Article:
The International Monetary Fund defines an offshore financial centre as “a centre where the bulk of financial sector activity is offshore on both sides of the balance sheet (that is the counterparties of the majority of financial institutions liabilities and assets are non-residents), where the transactions are initiated elsewhere, and where the majority of the institutions involved are controlled by non-residents.” Almost like tax havens, offshore centres are often favoured by relatively lower tax rates and superior know-how, making them ideal conduits for global trade and investment.
M&As are often completed through subsidiaries registered in offshore financial centres to benefit from these advantages. Major offshore centres include Hong Kong SAR, the Bahamas, Jersey, the Cayman Islands, and the British Virgin Islands. It is estimated that at least 30 per cent of total FDI stocks in the world are intermediated through these types of offshore centres. Considering this significant percentage and their linkages with other financial centres around the world, offshore centres have the potential to affect financial stability in a number of countries.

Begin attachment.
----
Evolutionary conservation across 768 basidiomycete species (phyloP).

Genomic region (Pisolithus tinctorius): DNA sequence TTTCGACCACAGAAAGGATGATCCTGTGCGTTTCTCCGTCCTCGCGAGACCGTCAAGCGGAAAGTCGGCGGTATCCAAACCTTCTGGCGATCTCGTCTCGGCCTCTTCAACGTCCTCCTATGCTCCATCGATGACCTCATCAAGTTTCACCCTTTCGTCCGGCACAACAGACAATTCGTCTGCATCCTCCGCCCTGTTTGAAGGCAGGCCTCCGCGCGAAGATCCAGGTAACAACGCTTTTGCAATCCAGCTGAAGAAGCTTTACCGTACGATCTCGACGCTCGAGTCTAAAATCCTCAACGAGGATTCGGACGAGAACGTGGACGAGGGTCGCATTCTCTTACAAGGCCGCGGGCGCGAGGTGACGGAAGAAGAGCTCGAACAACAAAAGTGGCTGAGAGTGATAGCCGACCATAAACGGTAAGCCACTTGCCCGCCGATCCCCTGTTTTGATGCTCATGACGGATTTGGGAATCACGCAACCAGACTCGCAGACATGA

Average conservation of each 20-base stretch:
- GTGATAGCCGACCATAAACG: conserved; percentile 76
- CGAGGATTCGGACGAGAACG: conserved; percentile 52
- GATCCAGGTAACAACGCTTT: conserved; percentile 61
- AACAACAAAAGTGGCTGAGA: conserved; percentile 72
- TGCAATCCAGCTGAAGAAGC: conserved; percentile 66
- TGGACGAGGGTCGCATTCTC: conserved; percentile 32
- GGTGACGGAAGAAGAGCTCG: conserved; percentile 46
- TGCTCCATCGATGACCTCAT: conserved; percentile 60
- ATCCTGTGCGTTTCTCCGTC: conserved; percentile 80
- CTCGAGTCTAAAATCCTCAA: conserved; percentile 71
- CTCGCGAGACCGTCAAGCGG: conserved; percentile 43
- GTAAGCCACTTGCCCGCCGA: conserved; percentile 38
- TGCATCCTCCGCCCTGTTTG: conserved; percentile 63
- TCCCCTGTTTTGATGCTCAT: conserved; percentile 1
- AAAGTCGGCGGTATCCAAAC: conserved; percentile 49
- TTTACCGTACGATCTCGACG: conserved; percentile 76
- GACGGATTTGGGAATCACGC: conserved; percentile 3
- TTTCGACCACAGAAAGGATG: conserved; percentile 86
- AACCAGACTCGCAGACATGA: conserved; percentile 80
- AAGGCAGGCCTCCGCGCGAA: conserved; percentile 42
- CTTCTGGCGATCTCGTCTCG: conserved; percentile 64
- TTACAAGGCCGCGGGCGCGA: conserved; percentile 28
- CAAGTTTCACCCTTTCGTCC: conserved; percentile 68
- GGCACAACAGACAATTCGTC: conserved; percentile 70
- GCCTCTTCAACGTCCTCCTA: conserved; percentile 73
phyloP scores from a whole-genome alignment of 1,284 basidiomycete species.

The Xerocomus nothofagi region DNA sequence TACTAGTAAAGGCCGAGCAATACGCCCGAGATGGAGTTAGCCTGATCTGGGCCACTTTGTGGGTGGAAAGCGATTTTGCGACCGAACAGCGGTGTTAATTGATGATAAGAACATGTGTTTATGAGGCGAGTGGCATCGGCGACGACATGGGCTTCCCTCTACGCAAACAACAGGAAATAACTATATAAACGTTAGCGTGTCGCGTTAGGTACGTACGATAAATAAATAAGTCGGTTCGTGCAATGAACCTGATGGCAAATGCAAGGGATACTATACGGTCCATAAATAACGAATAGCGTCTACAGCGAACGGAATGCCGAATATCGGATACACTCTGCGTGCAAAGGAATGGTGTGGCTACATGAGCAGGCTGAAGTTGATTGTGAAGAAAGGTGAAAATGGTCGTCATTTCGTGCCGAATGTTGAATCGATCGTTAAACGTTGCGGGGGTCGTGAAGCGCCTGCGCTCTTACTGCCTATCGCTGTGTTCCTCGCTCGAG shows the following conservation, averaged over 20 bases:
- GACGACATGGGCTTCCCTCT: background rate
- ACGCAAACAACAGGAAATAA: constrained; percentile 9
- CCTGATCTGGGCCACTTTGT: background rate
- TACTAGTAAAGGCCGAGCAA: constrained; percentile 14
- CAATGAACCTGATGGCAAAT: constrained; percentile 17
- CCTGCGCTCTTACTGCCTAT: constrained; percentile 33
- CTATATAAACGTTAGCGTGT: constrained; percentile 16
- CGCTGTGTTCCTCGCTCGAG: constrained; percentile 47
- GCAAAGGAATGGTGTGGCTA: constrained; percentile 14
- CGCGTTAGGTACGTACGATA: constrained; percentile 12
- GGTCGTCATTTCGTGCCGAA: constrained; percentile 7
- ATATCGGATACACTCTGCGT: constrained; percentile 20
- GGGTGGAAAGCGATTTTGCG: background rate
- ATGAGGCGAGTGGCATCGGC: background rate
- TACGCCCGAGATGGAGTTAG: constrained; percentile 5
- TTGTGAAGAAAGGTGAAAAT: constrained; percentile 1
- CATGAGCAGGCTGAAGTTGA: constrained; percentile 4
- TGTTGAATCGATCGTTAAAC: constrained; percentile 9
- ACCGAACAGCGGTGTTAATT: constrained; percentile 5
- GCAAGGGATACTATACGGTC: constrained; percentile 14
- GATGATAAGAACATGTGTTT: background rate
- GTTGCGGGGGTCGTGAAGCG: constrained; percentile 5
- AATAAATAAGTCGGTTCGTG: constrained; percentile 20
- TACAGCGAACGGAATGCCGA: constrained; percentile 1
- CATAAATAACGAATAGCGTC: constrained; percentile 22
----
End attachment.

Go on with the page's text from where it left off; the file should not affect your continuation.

In the case of China, three offshore financial centres—Hong Kong SAR, the Cayman Islands, and the British Virgin Islands—account for around 70 per cent of China’s total outward FDI stocks. Since China’s fixed exchange rate system and independent monetary policy lead to tight capital controls, these offshore centres act as intermediaries of investment flows between China and the world because of their relatively lower tax rates. Hong Kong’s proximity and close economic links with China makes Hong Kong an ideal intermediary, with an estimated 60 per cent of all China’s outward FDI ending up in Hong Kong.
Often times Hong Kong SAR or other offshore financial centres are seen as the destination being invested in while in fact the final destination country is elsewhere. An investment from China to Canada that first goes through Hong Kong SAR would be registered by China as an investment into Hong Kong SAR, rather than an investment into Canada. At the same time, Canada credits it as investment from China rather than Hong Kong SAR, thereby causing a discrepancy in official statistics. Chinese outward FDI to final destination countries like Canada is therefore understated, whereas to offshore centres like Hong Kong SAR it is overstated, as can be seen in Table 2.